Bill explained how the experience of praying and serving at Mass affects his life outside the liturgy, “That’s what we’re called to do, to be Jesus to the world.To put ourselves into the spiritual dimension of the Mass, we have to offer up ourselves and be willing to die to this world.We have to live as Christ lived.”
“On Sunday, or at any Mass, we have to place ourselves at the cross, place ourselves at the tomb of Jesus when it’s opened, and think about the things the Blessed Mother experienced, and then a well of spiritual grace can be opened to us.”
I asked Bill whether this meant a huge amount of knowledge was necessary to really enter into the Mass.“No,” he said.“I think people who have never been in a Catholic church before can come to Mass and enter into that mystery if they will open their heart and mind to it.Catechesis and formation, however, is essential to fully draw all of the benefits Christ offers in this wellspring of grace.We can benefit no matter how we come, though, as long as we come with faith.”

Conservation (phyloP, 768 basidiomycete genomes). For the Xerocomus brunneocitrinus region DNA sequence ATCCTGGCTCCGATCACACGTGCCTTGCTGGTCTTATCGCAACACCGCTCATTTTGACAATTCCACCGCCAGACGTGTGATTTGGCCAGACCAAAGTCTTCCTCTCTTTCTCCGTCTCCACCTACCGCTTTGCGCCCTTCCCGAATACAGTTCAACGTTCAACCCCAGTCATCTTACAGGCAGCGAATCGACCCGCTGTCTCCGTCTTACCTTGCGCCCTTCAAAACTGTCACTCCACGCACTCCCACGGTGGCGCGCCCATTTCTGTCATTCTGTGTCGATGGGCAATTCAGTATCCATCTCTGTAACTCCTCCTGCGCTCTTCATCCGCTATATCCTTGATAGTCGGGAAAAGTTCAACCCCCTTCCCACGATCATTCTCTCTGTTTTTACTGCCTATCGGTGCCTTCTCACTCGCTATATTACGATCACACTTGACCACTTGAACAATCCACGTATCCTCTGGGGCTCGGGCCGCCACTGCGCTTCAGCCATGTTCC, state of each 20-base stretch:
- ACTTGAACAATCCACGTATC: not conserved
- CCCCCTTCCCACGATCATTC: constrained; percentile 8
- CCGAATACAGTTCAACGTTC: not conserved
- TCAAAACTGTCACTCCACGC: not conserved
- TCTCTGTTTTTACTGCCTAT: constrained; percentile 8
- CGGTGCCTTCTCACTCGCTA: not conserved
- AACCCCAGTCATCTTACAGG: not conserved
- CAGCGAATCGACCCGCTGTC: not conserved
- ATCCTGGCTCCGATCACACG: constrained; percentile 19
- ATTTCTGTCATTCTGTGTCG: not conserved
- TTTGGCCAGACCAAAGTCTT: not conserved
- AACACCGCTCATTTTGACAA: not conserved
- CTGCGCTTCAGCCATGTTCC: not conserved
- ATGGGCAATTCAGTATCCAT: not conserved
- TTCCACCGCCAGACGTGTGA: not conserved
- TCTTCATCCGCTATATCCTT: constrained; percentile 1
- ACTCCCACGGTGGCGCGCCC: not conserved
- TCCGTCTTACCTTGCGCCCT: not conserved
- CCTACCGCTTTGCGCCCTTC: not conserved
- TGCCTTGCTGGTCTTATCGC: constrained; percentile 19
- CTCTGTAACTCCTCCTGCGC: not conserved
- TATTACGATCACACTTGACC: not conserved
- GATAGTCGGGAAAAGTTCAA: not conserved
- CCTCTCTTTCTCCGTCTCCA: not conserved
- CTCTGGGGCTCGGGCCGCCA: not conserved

“That’s what the world is missing, since in the world everything has to be so obvious and so direct.What Christ offers us in the Mass are these divine brushes with grace.It’s not so obvious.You have to come and actually participate in it to realize what it is.That’s the great gift of the Mass.”
Bishop Joseph E. Strickland will ordain Jonathon Frels to the transitional diaconate May 30 at 10 a.m. in the Cathedral of the Immaculate Conception.
Frels, 41, is a native of Corpus Christi and a son of Dan and Susan Frels, both deceased. He has a younger brother, Matthew.
He has a bachelor of science in chemistry from Southwest Texas State University and a PhD in chemistry from Texas A&M. He is a seminarian at Pope John XXIII National Seminary in Boston, Mass.